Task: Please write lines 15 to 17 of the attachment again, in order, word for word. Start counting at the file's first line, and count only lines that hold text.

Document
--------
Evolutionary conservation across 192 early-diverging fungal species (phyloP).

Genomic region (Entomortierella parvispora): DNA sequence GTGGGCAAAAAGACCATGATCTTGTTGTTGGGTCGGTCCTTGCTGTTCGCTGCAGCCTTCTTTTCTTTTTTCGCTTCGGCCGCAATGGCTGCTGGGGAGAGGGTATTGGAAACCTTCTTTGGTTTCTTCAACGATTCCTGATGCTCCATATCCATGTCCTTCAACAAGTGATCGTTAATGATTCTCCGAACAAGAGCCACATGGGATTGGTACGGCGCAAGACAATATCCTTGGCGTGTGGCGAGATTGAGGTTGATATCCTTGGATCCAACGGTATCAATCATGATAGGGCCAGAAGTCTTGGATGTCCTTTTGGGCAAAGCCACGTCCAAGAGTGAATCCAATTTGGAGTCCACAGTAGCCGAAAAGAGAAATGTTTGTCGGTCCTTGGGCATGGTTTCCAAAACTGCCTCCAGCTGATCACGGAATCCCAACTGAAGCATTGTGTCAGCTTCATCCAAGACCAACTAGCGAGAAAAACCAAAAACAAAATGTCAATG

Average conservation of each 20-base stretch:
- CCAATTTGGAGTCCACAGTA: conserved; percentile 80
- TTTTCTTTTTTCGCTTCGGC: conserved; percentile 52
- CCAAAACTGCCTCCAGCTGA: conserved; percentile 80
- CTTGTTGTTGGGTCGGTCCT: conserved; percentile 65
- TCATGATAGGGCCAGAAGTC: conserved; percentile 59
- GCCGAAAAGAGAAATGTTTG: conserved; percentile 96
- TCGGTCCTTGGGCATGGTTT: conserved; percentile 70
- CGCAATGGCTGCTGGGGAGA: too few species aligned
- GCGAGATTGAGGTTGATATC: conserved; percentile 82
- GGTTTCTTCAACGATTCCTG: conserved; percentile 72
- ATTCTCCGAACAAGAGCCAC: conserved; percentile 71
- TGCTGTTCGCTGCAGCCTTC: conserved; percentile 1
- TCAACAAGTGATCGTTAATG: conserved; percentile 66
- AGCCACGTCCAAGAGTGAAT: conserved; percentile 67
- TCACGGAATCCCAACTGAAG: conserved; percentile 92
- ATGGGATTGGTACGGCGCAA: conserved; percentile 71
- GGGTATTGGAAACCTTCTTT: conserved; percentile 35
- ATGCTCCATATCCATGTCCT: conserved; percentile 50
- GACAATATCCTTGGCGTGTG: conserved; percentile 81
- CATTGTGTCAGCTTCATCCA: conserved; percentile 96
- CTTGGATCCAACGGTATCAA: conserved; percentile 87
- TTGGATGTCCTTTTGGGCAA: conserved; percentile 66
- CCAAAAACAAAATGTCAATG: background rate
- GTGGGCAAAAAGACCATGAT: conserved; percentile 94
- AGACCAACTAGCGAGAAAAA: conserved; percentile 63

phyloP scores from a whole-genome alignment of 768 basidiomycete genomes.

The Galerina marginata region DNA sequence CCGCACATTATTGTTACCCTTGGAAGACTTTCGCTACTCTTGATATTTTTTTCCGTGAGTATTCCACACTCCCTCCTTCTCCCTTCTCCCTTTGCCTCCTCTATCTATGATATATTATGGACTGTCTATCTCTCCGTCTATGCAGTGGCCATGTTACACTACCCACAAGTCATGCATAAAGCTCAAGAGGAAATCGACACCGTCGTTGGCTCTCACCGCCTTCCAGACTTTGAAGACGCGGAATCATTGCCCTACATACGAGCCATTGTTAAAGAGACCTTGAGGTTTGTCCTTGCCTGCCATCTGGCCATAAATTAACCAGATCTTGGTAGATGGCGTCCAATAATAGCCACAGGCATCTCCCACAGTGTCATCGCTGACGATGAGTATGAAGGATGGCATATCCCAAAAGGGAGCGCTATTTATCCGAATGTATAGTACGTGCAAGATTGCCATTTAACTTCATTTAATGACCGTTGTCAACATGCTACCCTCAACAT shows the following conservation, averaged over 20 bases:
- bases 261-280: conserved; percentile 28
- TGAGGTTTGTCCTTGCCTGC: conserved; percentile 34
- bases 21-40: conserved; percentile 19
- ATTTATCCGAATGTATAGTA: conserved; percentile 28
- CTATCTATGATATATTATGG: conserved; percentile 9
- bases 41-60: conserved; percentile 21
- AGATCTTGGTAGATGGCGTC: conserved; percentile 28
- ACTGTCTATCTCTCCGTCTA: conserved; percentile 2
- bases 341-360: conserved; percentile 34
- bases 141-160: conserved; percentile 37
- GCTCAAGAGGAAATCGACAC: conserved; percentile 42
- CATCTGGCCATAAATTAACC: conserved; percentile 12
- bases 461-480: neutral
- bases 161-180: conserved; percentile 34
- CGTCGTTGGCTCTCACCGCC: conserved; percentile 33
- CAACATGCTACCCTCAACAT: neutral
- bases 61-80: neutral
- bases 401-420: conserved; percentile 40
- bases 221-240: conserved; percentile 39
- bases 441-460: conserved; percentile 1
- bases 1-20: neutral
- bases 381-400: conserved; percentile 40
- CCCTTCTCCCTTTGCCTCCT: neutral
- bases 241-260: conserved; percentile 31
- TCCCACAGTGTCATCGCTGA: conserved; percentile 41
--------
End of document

- TGCTGTTCGCTGCAGCCTTC: conserved; percentile 1
- TCAACAAGTGATCGTTAATG: conserved; percentile 66
- AGCCACGTCCAAGAGTGAAT: conserved; percentile 67